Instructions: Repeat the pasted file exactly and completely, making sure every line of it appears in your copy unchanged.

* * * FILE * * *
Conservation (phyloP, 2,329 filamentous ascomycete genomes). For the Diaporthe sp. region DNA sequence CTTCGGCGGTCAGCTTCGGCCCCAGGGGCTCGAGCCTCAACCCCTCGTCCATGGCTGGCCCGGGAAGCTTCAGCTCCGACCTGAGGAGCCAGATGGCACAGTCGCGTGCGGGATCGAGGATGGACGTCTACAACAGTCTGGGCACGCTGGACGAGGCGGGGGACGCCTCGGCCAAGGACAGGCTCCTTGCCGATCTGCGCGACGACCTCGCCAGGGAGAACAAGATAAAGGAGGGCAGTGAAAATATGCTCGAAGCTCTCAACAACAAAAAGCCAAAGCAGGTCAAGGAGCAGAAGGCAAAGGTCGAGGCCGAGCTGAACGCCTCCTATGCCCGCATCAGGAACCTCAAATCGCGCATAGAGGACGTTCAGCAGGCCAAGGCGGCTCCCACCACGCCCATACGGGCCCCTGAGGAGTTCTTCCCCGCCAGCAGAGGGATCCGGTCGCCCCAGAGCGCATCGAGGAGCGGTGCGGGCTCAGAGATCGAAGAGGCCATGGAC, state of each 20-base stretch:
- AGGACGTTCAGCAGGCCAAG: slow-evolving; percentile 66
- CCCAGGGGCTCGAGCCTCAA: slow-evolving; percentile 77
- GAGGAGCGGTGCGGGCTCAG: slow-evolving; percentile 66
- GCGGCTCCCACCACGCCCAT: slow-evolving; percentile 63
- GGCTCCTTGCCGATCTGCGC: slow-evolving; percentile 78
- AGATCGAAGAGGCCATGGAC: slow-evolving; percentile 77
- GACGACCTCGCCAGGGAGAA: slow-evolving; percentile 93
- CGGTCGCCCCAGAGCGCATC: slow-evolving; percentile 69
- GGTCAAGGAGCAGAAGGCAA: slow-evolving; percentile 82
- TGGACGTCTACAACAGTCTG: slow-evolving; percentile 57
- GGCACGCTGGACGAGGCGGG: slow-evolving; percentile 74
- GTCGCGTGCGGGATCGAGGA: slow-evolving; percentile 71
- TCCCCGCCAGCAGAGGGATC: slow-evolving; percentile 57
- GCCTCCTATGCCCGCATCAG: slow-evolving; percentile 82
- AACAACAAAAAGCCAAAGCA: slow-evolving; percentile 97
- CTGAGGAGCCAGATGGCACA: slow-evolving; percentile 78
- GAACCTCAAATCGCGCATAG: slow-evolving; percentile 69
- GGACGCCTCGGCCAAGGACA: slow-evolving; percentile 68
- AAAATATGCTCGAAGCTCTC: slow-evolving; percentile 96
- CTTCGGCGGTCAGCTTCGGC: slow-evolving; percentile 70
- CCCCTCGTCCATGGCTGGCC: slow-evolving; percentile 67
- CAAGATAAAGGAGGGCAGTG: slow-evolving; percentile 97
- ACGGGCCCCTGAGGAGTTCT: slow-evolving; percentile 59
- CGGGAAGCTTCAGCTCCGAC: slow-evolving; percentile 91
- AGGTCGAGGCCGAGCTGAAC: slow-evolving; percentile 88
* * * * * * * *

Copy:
Conservation (phyloP, 2,329 filamentous ascomycete genomes). For the Diaporthe sp. region DNA sequence CTTCGGCGGTCAGCTTCGGCCCCAGGGGCTCGAGCCTCAACCCCTCGTCCATGGCTGGCCCGGGAAGCTTCAGCTCCGACCTGAGGAGCCAGATGGCACAGTCGCGTGCGGGATCGAGGATGGACGTCTACAACAGTCTGGGCACGCTGGACGAGGCGGGGGACGCCTCGGCCAAGGACAGGCTCCTTGCCGATCTGCGCGACGACCTCGCCAGGGAGAACAAGATAAAGGAGGGCAGTGAAAATATGCTCGAAGCTCTCAACAACAAAAAGCCAAAGCAGGTCAAGGAGCAGAAGGCAAAGGTCGAGGCCGAGCTGAACGCCTCCTATGCCCGCATCAGGAACCTCAAATCGCGCATAGAGGACGTTCAGCAGGCCAAGGCGGCTCCCACCACGCCCATACGGGCCCCTGAGGAGTTCTTCCCCGCCAGCAGAGGGATCCGGTCGCCCCAGAGCGCATCGAGGAGCGGTGCGGGCTCAGAGATCGAAGAGGCCATGGAC, state of each 20-base stretch:
- AGGACGTTCAGCAGGCCAAG: slow-evolving; percentile 66
- CCCAGGGGCTCGAGCCTCAA: slow-evolving; percentile 77
- GAGGAGCGGTGCGGGCTCAG: slow-evolving; percentile 66
- GCGGCTCCCACCACGCCCAT: slow-evolving; percentile 63
- GGCTCCTTGCCGATCTGCGC: slow-evolving; percentile 78
- AGATCGAAGAGGCCATGGAC: slow-evolving; percentile 77
- GACGACCTCGCCAGGGAGAA: slow-evolving; percentile 93
- CGGTCGCCCCAGAGCGCATC: slow-evolving; percentile 69
- GGTCAAGGAGCAGAAGGCAA: slow-evolving; percentile 82
- TGGACGTCTACAACAGTCTG: slow-evolving; percentile 57
- GGCACGCTGGACGAGGCGGG: slow-evolving; percentile 74
- GTCGCGTGCGGGATCGAGGA: slow-evolving; percentile 71
- TCCCCGCCAGCAGAGGGATC: slow-evolving; percentile 57
- GCCTCCTATGCCCGCATCAG: slow-evolving; percentile 82
- AACAACAAAAAGCCAAAGCA: slow-evolving; percentile 97
- CTGAGGAGCCAGATGGCACA: slow-evolving; percentile 78
- GAACCTCAAATCGCGCATAG: slow-evolving; percentile 69
- GGACGCCTCGGCCAAGGACA: slow-evolving; percentile 68
- AAAATATGCTCGAAGCTCTC: slow-evolving; percentile 96
- CTTCGGCGGTCAGCTTCGGC: slow-evolving; percentile 70
- CCCCTCGTCCATGGCTGGCC: slow-evolving; percentile 67
- CAAGATAAAGGAGGGCAGTG: slow-evolving; percentile 97
- ACGGGCCCCTGAGGAGTTCT: slow-evolving; percentile 59
- CGGGAAGCTTCAGCTCCGAC: slow-evolving; percentile 91
- AGGTCGAGGCCGAGCTGAAC: slow-evolving; percentile 88